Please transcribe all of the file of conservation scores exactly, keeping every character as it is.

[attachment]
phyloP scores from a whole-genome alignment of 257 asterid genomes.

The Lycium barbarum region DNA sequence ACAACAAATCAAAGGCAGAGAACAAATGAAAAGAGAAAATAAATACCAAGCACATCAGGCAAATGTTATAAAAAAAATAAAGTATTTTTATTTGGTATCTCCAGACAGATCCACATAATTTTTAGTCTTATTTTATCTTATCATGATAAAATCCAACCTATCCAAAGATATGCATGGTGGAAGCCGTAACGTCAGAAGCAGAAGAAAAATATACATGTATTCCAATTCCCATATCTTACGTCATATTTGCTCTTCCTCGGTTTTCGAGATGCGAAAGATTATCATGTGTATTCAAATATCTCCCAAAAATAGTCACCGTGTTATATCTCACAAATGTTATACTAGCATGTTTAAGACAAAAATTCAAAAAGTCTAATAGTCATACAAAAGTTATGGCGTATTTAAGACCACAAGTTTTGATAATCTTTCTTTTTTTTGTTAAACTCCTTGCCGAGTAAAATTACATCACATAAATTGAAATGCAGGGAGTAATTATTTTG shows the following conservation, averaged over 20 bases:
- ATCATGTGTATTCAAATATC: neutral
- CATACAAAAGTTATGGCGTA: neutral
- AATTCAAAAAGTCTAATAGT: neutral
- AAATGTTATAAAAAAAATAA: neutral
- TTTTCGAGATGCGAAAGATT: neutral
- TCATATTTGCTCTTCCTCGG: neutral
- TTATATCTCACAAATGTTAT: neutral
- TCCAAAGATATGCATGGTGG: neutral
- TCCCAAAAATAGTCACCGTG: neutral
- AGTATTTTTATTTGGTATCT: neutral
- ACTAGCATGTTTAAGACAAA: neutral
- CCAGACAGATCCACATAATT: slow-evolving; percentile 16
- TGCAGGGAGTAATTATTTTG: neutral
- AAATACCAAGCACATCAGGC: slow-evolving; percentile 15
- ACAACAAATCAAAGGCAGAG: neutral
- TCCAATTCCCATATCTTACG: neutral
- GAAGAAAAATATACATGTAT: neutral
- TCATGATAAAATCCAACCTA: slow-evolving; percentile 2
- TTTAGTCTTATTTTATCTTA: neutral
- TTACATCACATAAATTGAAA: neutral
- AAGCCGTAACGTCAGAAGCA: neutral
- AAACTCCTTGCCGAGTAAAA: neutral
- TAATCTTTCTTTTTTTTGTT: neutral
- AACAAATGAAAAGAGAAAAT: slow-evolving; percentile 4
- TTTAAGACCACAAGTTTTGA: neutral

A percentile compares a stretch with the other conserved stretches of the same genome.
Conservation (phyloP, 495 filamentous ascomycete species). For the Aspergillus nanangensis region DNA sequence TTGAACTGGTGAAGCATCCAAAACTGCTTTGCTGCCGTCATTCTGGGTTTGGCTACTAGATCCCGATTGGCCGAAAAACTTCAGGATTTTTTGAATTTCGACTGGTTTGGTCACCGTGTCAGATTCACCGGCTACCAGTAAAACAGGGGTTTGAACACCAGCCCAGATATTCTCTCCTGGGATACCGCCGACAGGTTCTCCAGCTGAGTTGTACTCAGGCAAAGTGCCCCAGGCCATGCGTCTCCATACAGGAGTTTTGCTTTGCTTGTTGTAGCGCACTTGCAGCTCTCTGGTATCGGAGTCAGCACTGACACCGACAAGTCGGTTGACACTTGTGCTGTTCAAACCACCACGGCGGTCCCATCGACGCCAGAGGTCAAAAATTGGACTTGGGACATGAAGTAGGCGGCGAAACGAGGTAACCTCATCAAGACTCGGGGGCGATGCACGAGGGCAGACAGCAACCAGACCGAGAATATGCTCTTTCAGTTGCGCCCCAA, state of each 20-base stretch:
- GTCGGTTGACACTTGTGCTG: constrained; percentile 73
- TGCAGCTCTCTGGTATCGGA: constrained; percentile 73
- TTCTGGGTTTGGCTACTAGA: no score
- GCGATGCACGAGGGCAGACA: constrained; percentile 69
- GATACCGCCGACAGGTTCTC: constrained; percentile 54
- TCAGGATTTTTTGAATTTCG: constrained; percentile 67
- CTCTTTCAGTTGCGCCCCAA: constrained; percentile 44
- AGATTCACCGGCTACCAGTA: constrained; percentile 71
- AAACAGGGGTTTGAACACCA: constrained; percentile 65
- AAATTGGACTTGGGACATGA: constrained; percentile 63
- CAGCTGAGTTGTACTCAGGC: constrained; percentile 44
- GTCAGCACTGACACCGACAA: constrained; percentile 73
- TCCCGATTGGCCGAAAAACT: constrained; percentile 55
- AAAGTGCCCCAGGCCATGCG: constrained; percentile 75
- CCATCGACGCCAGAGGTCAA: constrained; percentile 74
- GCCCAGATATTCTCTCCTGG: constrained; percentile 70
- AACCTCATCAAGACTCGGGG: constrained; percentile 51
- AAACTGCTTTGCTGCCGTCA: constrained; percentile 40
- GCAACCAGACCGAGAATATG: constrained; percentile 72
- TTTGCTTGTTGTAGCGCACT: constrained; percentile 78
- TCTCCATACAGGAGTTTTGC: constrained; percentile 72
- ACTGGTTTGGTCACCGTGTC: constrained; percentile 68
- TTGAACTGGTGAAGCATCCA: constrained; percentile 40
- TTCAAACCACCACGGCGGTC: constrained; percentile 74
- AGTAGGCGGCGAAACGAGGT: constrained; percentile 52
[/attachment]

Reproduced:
phyloP scores from a whole-genome alignment of 257 asterid genomes.

The Lycium barbarum region DNA sequence ACAACAAATCAAAGGCAGAGAACAAATGAAAAGAGAAAATAAATACCAAGCACATCAGGCAAATGTTATAAAAAAAATAAAGTATTTTTATTTGGTATCTCCAGACAGATCCACATAATTTTTAGTCTTATTTTATCTTATCATGATAAAATCCAACCTATCCAAAGATATGCATGGTGGAAGCCGTAACGTCAGAAGCAGAAGAAAAATATACATGTATTCCAATTCCCATATCTTACGTCATATTTGCTCTTCCTCGGTTTTCGAGATGCGAAAGATTATCATGTGTATTCAAATATCTCCCAAAAATAGTCACCGTGTTATATCTCACAAATGTTATACTAGCATGTTTAAGACAAAAATTCAAAAAGTCTAATAGTCATACAAAAGTTATGGCGTATTTAAGACCACAAGTTTTGATAATCTTTCTTTTTTTTGTTAAACTCCTTGCCGAGTAAAATTACATCACATAAATTGAAATGCAGGGAGTAATTATTTTG shows the following conservation, averaged over 20 bases:
- ATCATGTGTATTCAAATATC: neutral
- CATACAAAAGTTATGGCGTA: neutral
- AATTCAAAAAGTCTAATAGT: neutral
- AAATGTTATAAAAAAAATAA: neutral
- TTTTCGAGATGCGAAAGATT: neutral
- TCATATTTGCTCTTCCTCGG: neutral
- TTATATCTCACAAATGTTAT: neutral
- TCCAAAGATATGCATGGTGG: neutral
- TCCCAAAAATAGTCACCGTG: neutral
- AGTATTTTTATTTGGTATCT: neutral
- ACTAGCATGTTTAAGACAAA: neutral
- CCAGACAGATCCACATAATT: slow-evolving; percentile 16
- TGCAGGGAGTAATTATTTTG: neutral
- AAATACCAAGCACATCAGGC: slow-evolving; percentile 15
- ACAACAAATCAAAGGCAGAG: neutral
- TCCAATTCCCATATCTTACG: neutral
- GAAGAAAAATATACATGTAT: neutral
- TCATGATAAAATCCAACCTA: slow-evolving; percentile 2
- TTTAGTCTTATTTTATCTTA: neutral
- TTACATCACATAAATTGAAA: neutral
- AAGCCGTAACGTCAGAAGCA: neutral
- AAACTCCTTGCCGAGTAAAA: neutral
- TAATCTTTCTTTTTTTTGTT: neutral
- AACAAATGAAAAGAGAAAAT: slow-evolving; percentile 4
- TTTAAGACCACAAGTTTTGA: neutral

A percentile compares a stretch with the other conserved stretches of the same genome.
Conservation (phyloP, 495 filamentous ascomycete species). For the Aspergillus nanangensis region DNA sequence TTGAACTGGTGAAGCATCCAAAACTGCTTTGCTGCCGTCATTCTGGGTTTGGCTACTAGATCCCGATTGGCCGAAAAACTTCAGGATTTTTTGAATTTCGACTGGTTTGGTCACCGTGTCAGATTCACCGGCTACCAGTAAAACAGGGGTTTGAACACCAGCCCAGATATTCTCTCCTGGGATACCGCCGACAGGTTCTCCAGCTGAGTTGTACTCAGGCAAAGTGCCCCAGGCCATGCGTCTCCATACAGGAGTTTTGCTTTGCTTGTTGTAGCGCACTTGCAGCTCTCTGGTATCGGAGTCAGCACTGACACCGACAAGTCGGTTGACACTTGTGCTGTTCAAACCACCACGGCGGTCCCATCGACGCCAGAGGTCAAAAATTGGACTTGGGACATGAAGTAGGCGGCGAAACGAGGTAACCTCATCAAGACTCGGGGGCGATGCACGAGGGCAGACAGCAACCAGACCGAGAATATGCTCTTTCAGTTGCGCCCCAA, state of each 20-base stretch:
- GTCGGTTGACACTTGTGCTG: constrained; percentile 73
- TGCAGCTCTCTGGTATCGGA: constrained; percentile 73
- TTCTGGGTTTGGCTACTAGA: no score
- GCGATGCACGAGGGCAGACA: constrained; percentile 69
- GATACCGCCGACAGGTTCTC: constrained; percentile 54
- TCAGGATTTTTTGAATTTCG: constrained; percentile 67
- CTCTTTCAGTTGCGCCCCAA: constrained; percentile 44
- AGATTCACCGGCTACCAGTA: constrained; percentile 71
- AAACAGGGGTTTGAACACCA: constrained; percentile 65
- AAATTGGACTTGGGACATGA: constrained; percentile 63
- CAGCTGAGTTGTACTCAGGC: constrained; percentile 44
- GTCAGCACTGACACCGACAA: constrained; percentile 73
- TCCCGATTGGCCGAAAAACT: constrained; percentile 55
- AAAGTGCCCCAGGCCATGCG: constrained; percentile 75
- CCATCGACGCCAGAGGTCAA: constrained; percentile 74
- GCCCAGATATTCTCTCCTGG: constrained; percentile 70
- AACCTCATCAAGACTCGGGG: constrained; percentile 51
- AAACTGCTTTGCTGCCGTCA: constrained; percentile 40
- GCAACCAGACCGAGAATATG: constrained; percentile 72
- TTTGCTTGTTGTAGCGCACT: constrained; percentile 78
- TCTCCATACAGGAGTTTTGC: constrained; percentile 72
- ACTGGTTTGGTCACCGTGTC: constrained; percentile 68
- TTGAACTGGTGAAGCATCCA: constrained; percentile 40
- TTCAAACCACCACGGCGGTC: constrained; percentile 74
- AGTAGGCGGCGAAACGAGGT: constrained; percentile 52